Until that independent evidence base is developed, DOT should to continue to preserve a smokefree aircraft environment on all flights.

Thank you for considering this comment.

Stanton A. Glantz, PhD
Professor of Medicine

Amanda Fallin, PhD RN
Postdoctoral Fellow

Rachel Grana, PhD MPH
Postdoctoral Fellow


Abreu-Villaca, Y, Seidler, F, Tate, C. & Slotkin, T. (2003). Nicotine is a neurotoxin in the adolescent brain: critical periods, patterns of exposure, regional selectivity, and dose thresholds for macromolecular alterations. Brain Res., 979(1-2): 114-28.

American Lung Association. (nd). What’s in a cigarette? Accessed: November 11, 2011.

Blu.  Last Accessed: November 10, 2011

Cobb, N., Byron, M., Abrams, D. & Shields, P. (2010). Novel nicotine delivery systems and public health: The rise of the “e-cigarette”. American Journal of Public Health, 100(12), 2340-2342.

Committee on Airliner Cabin Air Quality. 1986. The Airliner Cabin Environment: Air Quality and Safety. National Academy Press: Washington, DC.

Flouris AD, Oikonomou DN. Electronic cigarettes: miracle or menace? BMJ. 2010;340.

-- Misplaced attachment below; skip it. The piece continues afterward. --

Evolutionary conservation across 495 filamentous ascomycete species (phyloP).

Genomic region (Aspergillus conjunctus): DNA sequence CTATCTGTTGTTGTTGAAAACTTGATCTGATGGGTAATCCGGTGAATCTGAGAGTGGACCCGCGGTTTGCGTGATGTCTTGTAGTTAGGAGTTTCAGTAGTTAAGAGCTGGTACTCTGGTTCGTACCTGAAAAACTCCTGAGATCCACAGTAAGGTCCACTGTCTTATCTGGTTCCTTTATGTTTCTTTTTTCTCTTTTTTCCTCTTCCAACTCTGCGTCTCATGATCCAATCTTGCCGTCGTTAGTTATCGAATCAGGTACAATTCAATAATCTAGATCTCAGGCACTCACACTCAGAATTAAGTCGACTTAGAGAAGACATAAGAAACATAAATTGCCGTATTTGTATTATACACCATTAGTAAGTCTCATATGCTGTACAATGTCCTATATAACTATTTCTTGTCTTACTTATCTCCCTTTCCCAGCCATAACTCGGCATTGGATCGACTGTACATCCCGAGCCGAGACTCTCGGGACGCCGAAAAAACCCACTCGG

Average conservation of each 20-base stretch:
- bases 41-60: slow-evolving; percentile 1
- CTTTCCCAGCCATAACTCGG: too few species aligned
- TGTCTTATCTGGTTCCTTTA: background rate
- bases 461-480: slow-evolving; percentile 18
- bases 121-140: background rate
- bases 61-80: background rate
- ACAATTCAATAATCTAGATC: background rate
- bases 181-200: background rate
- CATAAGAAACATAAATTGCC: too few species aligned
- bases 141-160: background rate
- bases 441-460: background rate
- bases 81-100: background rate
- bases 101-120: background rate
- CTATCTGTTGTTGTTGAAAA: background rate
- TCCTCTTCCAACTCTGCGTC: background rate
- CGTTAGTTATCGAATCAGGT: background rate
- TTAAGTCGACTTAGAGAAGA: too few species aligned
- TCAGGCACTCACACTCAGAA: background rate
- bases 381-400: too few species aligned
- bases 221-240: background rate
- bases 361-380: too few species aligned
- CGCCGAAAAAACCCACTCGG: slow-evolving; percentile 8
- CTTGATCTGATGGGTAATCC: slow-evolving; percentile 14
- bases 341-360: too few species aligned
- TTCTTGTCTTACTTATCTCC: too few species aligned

Sciencelab, Inc. “Material Safety Data Sheet for Propylene Glycol.” Last Accessed: November 10, 2011

The Safe Cig.  Last Accessed: November 10, 2011

Transportation Security Administration. Prohibited Items. Last Accessed: November 10, 2011

Trehy ML, Ye W, Hadwiger ME, et al. Analysis of electronic cigarette cartridges, refill solutions, and smoke for nicotine and nicotine related impurities. Journal of Liquid Chromatography & Related Technologies. 2011;34(14):1442-1458.

U.S. Food and Drug Administration (FDA). July 22, 2009. “Summary of Results: Laboratory Analysis of Electronic Cigarettes Conducted by FDA” Last Accessed: November 10, 2011

Yamin CK, Bitton A, Bates DW. E-cigarettes: a rapidly growing internet phenomenon. Annals of internal medicine. 2010;153(9):607.